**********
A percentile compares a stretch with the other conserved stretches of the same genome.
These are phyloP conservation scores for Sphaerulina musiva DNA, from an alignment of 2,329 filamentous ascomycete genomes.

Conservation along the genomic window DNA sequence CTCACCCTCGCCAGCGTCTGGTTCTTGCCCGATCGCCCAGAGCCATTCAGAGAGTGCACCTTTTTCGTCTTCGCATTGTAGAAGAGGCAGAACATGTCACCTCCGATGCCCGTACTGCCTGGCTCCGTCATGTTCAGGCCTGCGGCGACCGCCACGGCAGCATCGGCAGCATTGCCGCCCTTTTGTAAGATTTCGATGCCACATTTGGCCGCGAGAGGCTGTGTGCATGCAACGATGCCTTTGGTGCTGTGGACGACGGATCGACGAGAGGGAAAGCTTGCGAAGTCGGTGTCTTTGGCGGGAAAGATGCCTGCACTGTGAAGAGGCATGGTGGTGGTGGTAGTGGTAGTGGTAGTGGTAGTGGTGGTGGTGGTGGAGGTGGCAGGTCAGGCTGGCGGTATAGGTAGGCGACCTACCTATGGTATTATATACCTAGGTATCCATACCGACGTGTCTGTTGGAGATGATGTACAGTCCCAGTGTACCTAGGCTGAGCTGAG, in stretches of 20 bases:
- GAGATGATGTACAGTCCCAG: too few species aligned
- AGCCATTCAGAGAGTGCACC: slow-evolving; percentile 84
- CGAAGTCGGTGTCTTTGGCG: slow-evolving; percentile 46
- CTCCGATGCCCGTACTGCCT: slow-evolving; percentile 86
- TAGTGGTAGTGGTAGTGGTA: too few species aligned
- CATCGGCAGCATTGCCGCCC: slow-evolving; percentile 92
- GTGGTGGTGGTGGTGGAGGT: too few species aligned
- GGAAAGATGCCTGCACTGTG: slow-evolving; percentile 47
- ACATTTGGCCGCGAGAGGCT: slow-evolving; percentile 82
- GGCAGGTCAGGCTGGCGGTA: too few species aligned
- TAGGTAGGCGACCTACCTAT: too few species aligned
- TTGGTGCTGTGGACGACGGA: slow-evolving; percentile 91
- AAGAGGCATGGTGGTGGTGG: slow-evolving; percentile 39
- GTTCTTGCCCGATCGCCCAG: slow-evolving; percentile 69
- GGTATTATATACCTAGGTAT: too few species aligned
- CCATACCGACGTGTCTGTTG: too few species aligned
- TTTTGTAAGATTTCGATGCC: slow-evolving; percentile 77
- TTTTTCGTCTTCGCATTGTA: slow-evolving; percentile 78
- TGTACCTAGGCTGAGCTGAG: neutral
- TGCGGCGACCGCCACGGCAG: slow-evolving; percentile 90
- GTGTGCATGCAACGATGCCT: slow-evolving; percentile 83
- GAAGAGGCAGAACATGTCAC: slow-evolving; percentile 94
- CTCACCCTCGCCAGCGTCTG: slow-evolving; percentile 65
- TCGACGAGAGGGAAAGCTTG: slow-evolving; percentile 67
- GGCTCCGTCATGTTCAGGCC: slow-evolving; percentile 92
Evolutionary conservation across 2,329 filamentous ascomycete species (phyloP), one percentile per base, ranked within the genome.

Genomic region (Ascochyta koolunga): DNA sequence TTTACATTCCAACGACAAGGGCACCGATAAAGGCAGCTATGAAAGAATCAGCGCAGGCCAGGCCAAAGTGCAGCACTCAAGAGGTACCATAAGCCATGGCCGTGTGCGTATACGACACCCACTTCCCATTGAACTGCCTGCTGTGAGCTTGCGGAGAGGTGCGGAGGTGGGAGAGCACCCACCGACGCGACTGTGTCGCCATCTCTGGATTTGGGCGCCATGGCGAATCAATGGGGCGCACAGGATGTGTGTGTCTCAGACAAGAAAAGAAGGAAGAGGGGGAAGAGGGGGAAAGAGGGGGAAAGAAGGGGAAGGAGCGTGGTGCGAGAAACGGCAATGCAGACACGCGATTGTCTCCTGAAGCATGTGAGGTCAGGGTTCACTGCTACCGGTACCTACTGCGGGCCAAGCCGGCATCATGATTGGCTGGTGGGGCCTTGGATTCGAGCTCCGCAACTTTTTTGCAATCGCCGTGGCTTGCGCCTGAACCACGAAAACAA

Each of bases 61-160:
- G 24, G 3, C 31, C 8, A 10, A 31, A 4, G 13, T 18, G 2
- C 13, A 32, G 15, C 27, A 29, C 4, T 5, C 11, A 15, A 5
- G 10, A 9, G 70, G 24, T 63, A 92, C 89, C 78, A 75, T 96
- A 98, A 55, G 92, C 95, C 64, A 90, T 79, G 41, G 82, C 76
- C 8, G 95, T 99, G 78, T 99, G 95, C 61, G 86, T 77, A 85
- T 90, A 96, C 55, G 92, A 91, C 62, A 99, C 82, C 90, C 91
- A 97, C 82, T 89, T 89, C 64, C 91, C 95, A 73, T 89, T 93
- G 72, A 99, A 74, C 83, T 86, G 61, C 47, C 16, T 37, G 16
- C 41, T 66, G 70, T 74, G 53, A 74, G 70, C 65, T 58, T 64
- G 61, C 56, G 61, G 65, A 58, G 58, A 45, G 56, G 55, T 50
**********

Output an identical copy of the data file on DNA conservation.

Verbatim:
A percentile compares a stretch with the other conserved stretches of the same genome.
These are phyloP conservation scores for Sphaerulina musiva DNA, from an alignment of 2,329 filamentous ascomycete genomes.

Conservation along the genomic window DNA sequence CTCACCCTCGCCAGCGTCTGGTTCTTGCCCGATCGCCCAGAGCCATTCAGAGAGTGCACCTTTTTCGTCTTCGCATTGTAGAAGAGGCAGAACATGTCACCTCCGATGCCCGTACTGCCTGGCTCCGTCATGTTCAGGCCTGCGGCGACCGCCACGGCAGCATCGGCAGCATTGCCGCCCTTTTGTAAGATTTCGATGCCACATTTGGCCGCGAGAGGCTGTGTGCATGCAACGATGCCTTTGGTGCTGTGGACGACGGATCGACGAGAGGGAAAGCTTGCGAAGTCGGTGTCTTTGGCGGGAAAGATGCCTGCACTGTGAAGAGGCATGGTGGTGGTGGTAGTGGTAGTGGTAGTGGTAGTGGTGGTGGTGGTGGAGGTGGCAGGTCAGGCTGGCGGTATAGGTAGGCGACCTACCTATGGTATTATATACCTAGGTATCCATACCGACGTGTCTGTTGGAGATGATGTACAGTCCCAGTGTACCTAGGCTGAGCTGAG, in stretches of 20 bases:
- GAGATGATGTACAGTCCCAG: too few species aligned
- AGCCATTCAGAGAGTGCACC: slow-evolving; percentile 84
- CGAAGTCGGTGTCTTTGGCG: slow-evolving; percentile 46
- CTCCGATGCCCGTACTGCCT: slow-evolving; percentile 86
- TAGTGGTAGTGGTAGTGGTA: too few species aligned
- CATCGGCAGCATTGCCGCCC: slow-evolving; percentile 92
- GTGGTGGTGGTGGTGGAGGT: too few species aligned
- GGAAAGATGCCTGCACTGTG: slow-evolving; percentile 47
- ACATTTGGCCGCGAGAGGCT: slow-evolving; percentile 82
- GGCAGGTCAGGCTGGCGGTA: too few species aligned
- TAGGTAGGCGACCTACCTAT: too few species aligned
- TTGGTGCTGTGGACGACGGA: slow-evolving; percentile 91
- AAGAGGCATGGTGGTGGTGG: slow-evolving; percentile 39
- GTTCTTGCCCGATCGCCCAG: slow-evolving; percentile 69
- GGTATTATATACCTAGGTAT: too few species aligned
- CCATACCGACGTGTCTGTTG: too few species aligned
- TTTTGTAAGATTTCGATGCC: slow-evolving; percentile 77
- TTTTTCGTCTTCGCATTGTA: slow-evolving; percentile 78
- TGTACCTAGGCTGAGCTGAG: neutral
- TGCGGCGACCGCCACGGCAG: slow-evolving; percentile 90
- GTGTGCATGCAACGATGCCT: slow-evolving; percentile 83
- GAAGAGGCAGAACATGTCAC: slow-evolving; percentile 94
- CTCACCCTCGCCAGCGTCTG: slow-evolving; percentile 65
- TCGACGAGAGGGAAAGCTTG: slow-evolving; percentile 67
- GGCTCCGTCATGTTCAGGCC: slow-evolving; percentile 92
Evolutionary conservation across 2,329 filamentous ascomycete species (phyloP), one percentile per base, ranked within the genome.

Genomic region (Ascochyta koolunga): DNA sequence TTTACATTCCAACGACAAGGGCACCGATAAAGGCAGCTATGAAAGAATCAGCGCAGGCCAGGCCAAAGTGCAGCACTCAAGAGGTACCATAAGCCATGGCCGTGTGCGTATACGACACCCACTTCCCATTGAACTGCCTGCTGTGAGCTTGCGGAGAGGTGCGGAGGTGGGAGAGCACCCACCGACGCGACTGTGTCGCCATCTCTGGATTTGGGCGCCATGGCGAATCAATGGGGCGCACAGGATGTGTGTGTCTCAGACAAGAAAAGAAGGAAGAGGGGGAAGAGGGGGAAAGAGGGGGAAAGAAGGGGAAGGAGCGTGGTGCGAGAAACGGCAATGCAGACACGCGATTGTCTCCTGAAGCATGTGAGGTCAGGGTTCACTGCTACCGGTACCTACTGCGGGCCAAGCCGGCATCATGATTGGCTGGTGGGGCCTTGGATTCGAGCTCCGCAACTTTTTTGCAATCGCCGTGGCTTGCGCCTGAACCACGAAAACAA

Each of bases 61-160:
- G 24, G 3, C 31, C 8, A 10, A 31, A 4, G 13, T 18, G 2
- C 13, A 32, G 15, C 27, A 29, C 4, T 5, C 11, A 15, A 5
- G 10, A 9, G 70, G 24, T 63, A 92, C 89, C 78, A 75, T 96
- A 98, A 55, G 92, C 95, C 64, A 90, T 79, G 41, G 82, C 76
- C 8, G 95, T 99, G 78, T 99, G 95, C 61, G 86, T 77, A 85
- T 90, A 96, C 55, G 92, A 91, C 62, A 99, C 82, C 90, C 91
- A 97, C 82, T 89, T 89, C 64, C 91, C 95, A 73, T 89, T 93
- G 72, A 99, A 74, C 83, T 86, G 61, C 47, C 16, T 37, G 16
- C 41, T 66, G 70, T 74, G 53, A 74, G 70, C 65, T 58, T 64
- G 61, C 56, G 61, G 65, A 58, G 58, A 45, G 56, G 55, T 50